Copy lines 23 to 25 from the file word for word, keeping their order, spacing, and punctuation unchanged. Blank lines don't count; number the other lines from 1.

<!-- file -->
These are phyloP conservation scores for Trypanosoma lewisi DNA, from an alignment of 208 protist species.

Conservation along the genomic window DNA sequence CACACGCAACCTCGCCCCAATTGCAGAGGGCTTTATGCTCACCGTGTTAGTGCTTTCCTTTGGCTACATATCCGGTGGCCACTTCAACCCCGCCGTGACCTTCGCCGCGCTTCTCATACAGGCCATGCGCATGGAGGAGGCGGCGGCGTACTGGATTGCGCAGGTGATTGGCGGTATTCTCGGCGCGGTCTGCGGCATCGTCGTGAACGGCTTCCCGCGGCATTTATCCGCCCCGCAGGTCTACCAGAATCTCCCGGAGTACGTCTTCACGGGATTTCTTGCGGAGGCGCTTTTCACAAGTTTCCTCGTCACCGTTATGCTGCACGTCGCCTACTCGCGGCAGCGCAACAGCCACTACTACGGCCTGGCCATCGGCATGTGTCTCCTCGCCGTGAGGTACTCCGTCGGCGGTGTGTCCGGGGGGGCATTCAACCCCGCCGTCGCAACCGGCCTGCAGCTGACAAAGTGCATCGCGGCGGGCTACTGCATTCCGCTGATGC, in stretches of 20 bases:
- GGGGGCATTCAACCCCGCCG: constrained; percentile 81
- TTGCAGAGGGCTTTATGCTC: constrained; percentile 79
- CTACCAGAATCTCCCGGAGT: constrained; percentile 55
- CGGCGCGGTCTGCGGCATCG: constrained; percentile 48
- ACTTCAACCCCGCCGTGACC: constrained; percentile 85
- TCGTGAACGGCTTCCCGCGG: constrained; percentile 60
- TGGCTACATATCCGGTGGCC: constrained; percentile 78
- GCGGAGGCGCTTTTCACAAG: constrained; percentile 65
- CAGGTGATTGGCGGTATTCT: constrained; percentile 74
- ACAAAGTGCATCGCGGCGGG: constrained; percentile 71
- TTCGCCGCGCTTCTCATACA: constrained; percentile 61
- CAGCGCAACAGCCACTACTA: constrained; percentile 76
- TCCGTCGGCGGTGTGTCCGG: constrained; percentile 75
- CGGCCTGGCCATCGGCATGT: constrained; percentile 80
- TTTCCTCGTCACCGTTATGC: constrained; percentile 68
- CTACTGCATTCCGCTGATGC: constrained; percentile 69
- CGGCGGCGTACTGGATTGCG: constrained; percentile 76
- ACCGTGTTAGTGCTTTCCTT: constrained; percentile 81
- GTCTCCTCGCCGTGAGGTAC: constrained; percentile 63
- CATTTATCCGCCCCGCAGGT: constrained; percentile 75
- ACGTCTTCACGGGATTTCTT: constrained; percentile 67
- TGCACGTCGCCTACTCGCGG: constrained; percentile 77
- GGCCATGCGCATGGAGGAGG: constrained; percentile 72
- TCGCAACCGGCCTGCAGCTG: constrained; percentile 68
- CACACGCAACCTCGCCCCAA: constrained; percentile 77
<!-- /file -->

- ACGTCTTCACGGGATTTCTT: constrained; percentile 67
- TGCACGTCGCCTACTCGCGG: constrained; percentile 77
- GGCCATGCGCATGGAGGAGG: constrained; percentile 72